This week we sat down with Nimlok Chicago’s marketing guru Julia Poroshkova to talk trade show display trends. She focuses on lead generation through traditional, web, event and email marketing, and for the past year she has been working one-on-one with clients to assist them with their pre/post show marketing efforts.
“…be open to inspiration all the time no matter where you are.”
Julia walks the show floors in Chicago each year, and constantly has her ear to the ground keeping track of where the exhibiting industry is headed. So to help our readers, I asked her some basic questions on how she spots exhibit design trends:
Q: what’s your general game plan when you attend a trade show?
A: When clients are at the show, I do take the time to pre-plan and look-up where their booths are at so I make sure to stop by. But, to be honest, I usually like to keep things loose so I can focus on taking everything in, rather than adhering to a strict schedule.
Q: are there any specific types of shows that are best for finding new trends?
A: I think design shows are an easy target because they tend to try new things sooner and more often than some traditional shows, which take a bit longer to accept new styles. Design shows are a good place to start because those are the trends that will trickle down to the rest of the trade show industry, but really you can pick up on trends at any show you attend if you keep an eye out for them.
Q: what is the first sign that you’ve spotted a trend?
A: First sign is if you see a similar thing over and over and over again. IMTS 2012 was a perfect example; we saw so many different interpretations of communicating a global presence in the form of a world map. It was kind of hard to miss!
Q: do you find that you think differently about booths when you walk the floor as an attendee vs. being on the planning side of things?
A: Most definitely that is the case. I get a different view as an attendee, and find I look more closely at details. I also pull from my experience in seeing how exhibits are built part by part, so I can see right away where a booth is lacking as well as if it has been executed flawlessly. This especially applies to design trends and taking note of what works, what doesn’t and what trends we can improve upon.
Q: unfortunately not everyone can make it to shows to walk the floor, so what are other ways to keep up with trends in exhibit design?
A: Many industry leaders and design publications will release design trend reports. For example Pantone releases a color forecast each season and even color trends like these can have a big effect on the direction of exhibit design. I personally have learned a lot from reading Contract Magazine to better understand the interior design industry. Interior design and architecture trends translate to exhibits, so it’s also a good idea to pay attention to the big publications like Architect Magazine, Interior Design and Frame.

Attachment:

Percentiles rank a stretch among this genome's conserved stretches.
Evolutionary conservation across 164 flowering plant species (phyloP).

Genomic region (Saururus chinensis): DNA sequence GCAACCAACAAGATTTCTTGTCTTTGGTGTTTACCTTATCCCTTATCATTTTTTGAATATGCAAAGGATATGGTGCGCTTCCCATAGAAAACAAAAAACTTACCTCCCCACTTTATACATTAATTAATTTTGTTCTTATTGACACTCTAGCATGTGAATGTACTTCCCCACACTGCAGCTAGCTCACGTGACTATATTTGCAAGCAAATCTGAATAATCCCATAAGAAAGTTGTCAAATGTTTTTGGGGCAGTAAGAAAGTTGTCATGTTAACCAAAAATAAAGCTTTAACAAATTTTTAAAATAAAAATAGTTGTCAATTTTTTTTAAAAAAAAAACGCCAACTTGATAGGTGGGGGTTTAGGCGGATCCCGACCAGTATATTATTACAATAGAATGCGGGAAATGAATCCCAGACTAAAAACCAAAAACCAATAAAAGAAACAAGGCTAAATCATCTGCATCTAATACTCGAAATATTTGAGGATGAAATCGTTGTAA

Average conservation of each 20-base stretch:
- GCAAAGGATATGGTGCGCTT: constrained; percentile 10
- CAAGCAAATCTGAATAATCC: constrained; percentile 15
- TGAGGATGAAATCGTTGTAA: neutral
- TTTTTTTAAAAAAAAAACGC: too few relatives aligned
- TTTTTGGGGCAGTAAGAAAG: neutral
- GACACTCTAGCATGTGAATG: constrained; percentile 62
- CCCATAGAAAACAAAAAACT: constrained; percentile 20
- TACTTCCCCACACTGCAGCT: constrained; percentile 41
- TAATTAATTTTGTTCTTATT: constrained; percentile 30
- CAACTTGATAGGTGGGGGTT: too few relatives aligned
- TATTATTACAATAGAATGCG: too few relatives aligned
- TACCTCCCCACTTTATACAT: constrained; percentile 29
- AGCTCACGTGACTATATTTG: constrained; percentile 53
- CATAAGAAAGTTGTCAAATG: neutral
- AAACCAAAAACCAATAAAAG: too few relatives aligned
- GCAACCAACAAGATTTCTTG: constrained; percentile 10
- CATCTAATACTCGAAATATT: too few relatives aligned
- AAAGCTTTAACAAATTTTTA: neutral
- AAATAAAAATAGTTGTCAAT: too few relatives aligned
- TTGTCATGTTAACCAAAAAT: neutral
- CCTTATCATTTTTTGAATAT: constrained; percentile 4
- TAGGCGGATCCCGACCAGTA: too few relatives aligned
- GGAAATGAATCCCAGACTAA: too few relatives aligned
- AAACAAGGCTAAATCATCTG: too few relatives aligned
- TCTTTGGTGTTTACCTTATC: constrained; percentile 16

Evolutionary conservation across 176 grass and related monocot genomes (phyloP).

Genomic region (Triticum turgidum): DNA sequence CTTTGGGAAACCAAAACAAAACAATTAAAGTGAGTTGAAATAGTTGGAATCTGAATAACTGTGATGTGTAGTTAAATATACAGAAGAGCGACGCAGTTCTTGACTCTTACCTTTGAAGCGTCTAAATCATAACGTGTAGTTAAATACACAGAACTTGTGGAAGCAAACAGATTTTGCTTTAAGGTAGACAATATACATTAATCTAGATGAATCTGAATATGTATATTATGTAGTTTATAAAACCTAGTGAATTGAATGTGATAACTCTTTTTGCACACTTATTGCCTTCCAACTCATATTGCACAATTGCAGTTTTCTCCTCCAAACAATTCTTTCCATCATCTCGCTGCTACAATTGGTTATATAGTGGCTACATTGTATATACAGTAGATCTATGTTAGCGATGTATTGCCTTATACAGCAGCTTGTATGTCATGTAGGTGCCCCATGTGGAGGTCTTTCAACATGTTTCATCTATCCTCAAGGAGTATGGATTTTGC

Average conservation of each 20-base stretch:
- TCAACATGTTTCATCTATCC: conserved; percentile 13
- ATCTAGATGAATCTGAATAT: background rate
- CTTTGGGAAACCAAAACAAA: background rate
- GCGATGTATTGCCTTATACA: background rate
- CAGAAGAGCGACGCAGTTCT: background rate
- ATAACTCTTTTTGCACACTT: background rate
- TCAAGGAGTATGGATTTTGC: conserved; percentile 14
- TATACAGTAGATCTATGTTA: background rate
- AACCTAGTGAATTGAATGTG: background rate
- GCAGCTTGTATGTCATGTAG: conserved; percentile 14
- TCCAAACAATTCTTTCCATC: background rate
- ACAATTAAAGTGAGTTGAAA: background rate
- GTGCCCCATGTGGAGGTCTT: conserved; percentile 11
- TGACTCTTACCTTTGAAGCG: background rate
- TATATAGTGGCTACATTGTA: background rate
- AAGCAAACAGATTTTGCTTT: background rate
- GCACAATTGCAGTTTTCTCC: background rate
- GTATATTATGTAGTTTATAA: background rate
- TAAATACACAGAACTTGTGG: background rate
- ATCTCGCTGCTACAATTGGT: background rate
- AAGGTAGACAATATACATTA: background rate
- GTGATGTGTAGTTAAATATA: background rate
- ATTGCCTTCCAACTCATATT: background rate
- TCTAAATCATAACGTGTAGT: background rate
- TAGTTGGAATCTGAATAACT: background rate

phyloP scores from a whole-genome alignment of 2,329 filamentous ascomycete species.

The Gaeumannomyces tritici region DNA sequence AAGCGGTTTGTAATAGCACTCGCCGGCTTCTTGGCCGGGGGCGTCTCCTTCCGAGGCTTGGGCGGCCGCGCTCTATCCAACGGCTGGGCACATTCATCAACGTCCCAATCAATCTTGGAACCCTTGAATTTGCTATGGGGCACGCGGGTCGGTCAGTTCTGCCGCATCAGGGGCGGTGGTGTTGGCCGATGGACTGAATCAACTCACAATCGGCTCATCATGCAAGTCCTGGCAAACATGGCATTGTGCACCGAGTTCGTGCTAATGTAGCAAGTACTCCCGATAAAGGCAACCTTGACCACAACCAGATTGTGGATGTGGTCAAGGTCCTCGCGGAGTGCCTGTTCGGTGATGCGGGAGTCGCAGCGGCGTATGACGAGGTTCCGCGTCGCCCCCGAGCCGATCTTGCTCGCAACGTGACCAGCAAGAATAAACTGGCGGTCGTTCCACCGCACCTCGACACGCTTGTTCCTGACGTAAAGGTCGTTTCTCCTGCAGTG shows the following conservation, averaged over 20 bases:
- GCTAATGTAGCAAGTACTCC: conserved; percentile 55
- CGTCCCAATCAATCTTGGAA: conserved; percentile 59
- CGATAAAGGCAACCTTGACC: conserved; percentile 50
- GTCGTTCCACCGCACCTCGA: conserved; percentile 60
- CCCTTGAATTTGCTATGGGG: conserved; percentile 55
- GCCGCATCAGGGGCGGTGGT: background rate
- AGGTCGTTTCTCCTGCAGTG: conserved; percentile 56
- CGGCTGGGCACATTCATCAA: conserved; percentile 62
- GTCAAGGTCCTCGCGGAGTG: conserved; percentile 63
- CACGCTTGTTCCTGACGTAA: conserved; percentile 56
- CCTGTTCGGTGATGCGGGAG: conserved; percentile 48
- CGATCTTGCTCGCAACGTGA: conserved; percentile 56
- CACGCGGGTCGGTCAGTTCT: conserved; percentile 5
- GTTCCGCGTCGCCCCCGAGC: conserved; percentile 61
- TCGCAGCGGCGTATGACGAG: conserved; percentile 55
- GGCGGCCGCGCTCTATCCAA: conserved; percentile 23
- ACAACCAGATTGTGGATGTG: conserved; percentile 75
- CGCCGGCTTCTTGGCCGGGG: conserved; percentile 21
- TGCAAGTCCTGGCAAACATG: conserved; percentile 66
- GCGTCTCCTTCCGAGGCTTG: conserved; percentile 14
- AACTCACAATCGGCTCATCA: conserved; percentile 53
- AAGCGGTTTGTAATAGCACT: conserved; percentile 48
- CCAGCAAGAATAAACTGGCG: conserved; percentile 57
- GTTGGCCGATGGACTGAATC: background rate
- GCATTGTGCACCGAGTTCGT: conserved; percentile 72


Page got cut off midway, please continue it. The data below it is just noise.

Q: if you could boil down exhibit trend spotting to a few basic tips what would they be?
A: Just to be exposed to a lot of different types of design. Going outside anywhere helps, including shopping malls, museums, looking at buildings, fashion, advertising…it all has some point of convergence if you dig deep enough for it. Basic design elements are often similar from medium to medium. At the same time, I do think that the hardest part is making a connection between all the trends you see, but that comes with experience. Your ability to spot trends will grow exponentially the more you’re exposed to trade shows and events and the more you allow yourself to be a sponge for everything design related. Be open to inspiration all the time no matter where you are.
Q: lastly, what are some trends you and your team are anticipating for 2014?
A: That is a tough one…but two of the most prominent trends are interactivity in the booth and thinking outside of the box about how you incorporate technology. Our clients are asking us to incorporate more technology into our designs–not just an iPad stand or a monitor–but more elaborate and creative elements.
One great example springs to mind from the 2012 National Restaurant Association show, and it blew me away. This coffee maker’s booth (Nespresso, top) found a way to stand out from everything at the show by using a simple technology in a unique way. All they used were projections, but implemented them in a very cool and creative way. When we asked the Nespresso staff where the idea came from, it turned out that specific feature was designed for their European brand by a digital agency overseas.
There are also some technology trends that have potential, but are catching on a little bit slower than expected, specifically RFID technology. RFID would track an attendee without the need to physically scan their badge. I haven’t seen this yet at the biggest Chicago shows at McCormick Place, but it’s definitely something to keep an eye out for.
Julia Poroshkova is very involved in the trade show industry and marketing both in and out of the office. Have more questions for Julia on spotting trends? Ask them in the comments or tweet Julia @nimlokchicago!